Gary Mokotoff, Editor
Volume 14, Number 13 | March 31, 2013
Every government puts value on preserving its history. That is why we have national archives. Genealogy preserves history; the history of a family. It cannot be done without access to records, just as historians cannot preserve a nation's history without access to records. It is a greater good than the right to privacy. It is a greater good than the risk of identity theft.
Past issues of Nu? What's New? are archived at http://www.avotaynu.com/nu.htm
Nothing particularly newsy this week. Just a lot of feature items.
Ancestry.com CEO Discloses Future Plans
Tim Sullivan, President and Chief Executive Officer of Ancestry.com, disclosed some of his company’s plans as a keynote speaker at the recently concluded RootsTech conference held annually in Salt Lake City. Among his comments were:
• Ancestry.com is partnering with FamilySearch to bring 140 million pages of U.S. Probate Records covering more than 130 years.
• Over the next 5 years, we will be spending $100 million to digitize, index and put online new content on Ancestry.com, Fold3, Archives and Newspapers.com.
• Ancestry.com’s new iOS 4.1 update will be available soon (now available as of today 3/25).
• More than one-third of new registrants on Ancestry.com are coming from mobile devices.
• Same one-third are younger than Ancestry.com’s typical website user, and this is a great sign of the future health of the family history category.
His entire speech is at http://rootstech.org/?start=0&id=K2&video=2245338986001.
First American Jewish Families Now On Geni.com
Rabbi Malcolm H. Stern's First American Jewish Families: 600 Genealogies, 1654-1988 is now on Geni.com at http://www.geni.com/projects/First-American-Jewish-Families/13288. The site is a collaborative effort and people are encouraged to improve the tree by making corrections and adding people.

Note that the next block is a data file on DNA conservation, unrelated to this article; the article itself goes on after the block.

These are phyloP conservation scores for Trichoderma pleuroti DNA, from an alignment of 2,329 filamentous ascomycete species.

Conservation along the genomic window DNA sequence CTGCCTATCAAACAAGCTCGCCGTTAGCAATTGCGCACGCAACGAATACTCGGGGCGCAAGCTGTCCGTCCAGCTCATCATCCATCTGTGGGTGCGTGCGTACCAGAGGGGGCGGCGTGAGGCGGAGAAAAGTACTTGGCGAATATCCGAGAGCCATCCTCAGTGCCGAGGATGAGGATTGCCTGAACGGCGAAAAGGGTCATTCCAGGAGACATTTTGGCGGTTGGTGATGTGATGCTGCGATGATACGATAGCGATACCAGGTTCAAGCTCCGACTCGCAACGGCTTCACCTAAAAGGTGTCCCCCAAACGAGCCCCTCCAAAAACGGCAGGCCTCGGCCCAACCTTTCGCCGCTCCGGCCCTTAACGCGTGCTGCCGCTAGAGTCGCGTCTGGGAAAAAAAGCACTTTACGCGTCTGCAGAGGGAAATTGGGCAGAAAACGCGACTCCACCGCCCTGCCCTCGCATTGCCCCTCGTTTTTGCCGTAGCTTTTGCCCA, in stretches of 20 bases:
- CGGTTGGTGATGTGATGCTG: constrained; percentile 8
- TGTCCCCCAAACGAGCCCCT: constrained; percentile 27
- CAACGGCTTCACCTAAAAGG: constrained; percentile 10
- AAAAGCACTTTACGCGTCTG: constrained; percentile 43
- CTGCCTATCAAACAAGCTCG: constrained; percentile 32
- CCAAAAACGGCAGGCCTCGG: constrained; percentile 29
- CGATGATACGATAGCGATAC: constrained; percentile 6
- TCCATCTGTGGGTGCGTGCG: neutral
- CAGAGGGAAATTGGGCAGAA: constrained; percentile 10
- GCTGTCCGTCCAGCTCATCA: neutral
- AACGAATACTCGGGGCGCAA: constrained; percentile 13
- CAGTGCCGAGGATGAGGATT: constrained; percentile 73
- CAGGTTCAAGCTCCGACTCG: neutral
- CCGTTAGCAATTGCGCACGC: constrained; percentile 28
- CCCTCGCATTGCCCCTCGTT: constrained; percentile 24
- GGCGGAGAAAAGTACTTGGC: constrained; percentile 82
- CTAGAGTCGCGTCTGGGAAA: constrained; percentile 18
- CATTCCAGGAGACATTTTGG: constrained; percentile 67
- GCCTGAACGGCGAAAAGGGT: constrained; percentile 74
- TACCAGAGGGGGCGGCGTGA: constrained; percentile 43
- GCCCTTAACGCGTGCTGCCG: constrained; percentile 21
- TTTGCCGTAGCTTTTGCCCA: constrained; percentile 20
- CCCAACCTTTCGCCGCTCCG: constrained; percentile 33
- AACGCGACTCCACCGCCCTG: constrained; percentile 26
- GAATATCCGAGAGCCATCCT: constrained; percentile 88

The book identifies more than 25,000 people, past and present, who are family members of the earliest Jewish immigrants to America from colonial times to the early 1800s. It first appeared in 1960 as Americans of Jewish Descent. The book consists of family trees and an index to the names that appear on the trees. Images of the pages and a searchable index appear at the American Jewish Archives site at http://americanjewisharchives.org/publications/fajf/index.php. Also included is a biography of Rabbi Stern (1915–1994).
A third site, http://www.aojd-online.net, has extracted the information from the book and includes a search engine. Registration is required.
Non-Semitic Origins of the Jews?
An article is circulating on the Internet claiming the origin of today's Jews is not the Near East but Eastern Europe, specifically the Khazarian nation. The source of this finding is a DNA study by geneticist Eran Elhaik of the Johns Hopkins School of Public Health in Baltimore, Maryland. Such claims occur from time to time as evidence that modern-day Jews are not descended from Biblical Jews and, therefore, are not entitled to a homeland in today’s Israel.
Elhaik states on his web page: “I hope one day someone will study the huge cost both in taxpayers’ dollars and health that the adoption of Zionist narrative (Rhineland hypothesis) cost the American people.” http://tinyurl.com/Elhaik1.
I recall attending a lecture given by Dr. Michael Hammer at one of the annual Jewish genealogy conferences about the origins of today’s Jews. He showed a graph mapping various cultures which demonstrated that modern day Jews are descended from Semites, and, interestingly, were closest kin to the Palestinians. It also showed that today’s Ethiopian Jews ancestors were African, not Semitic.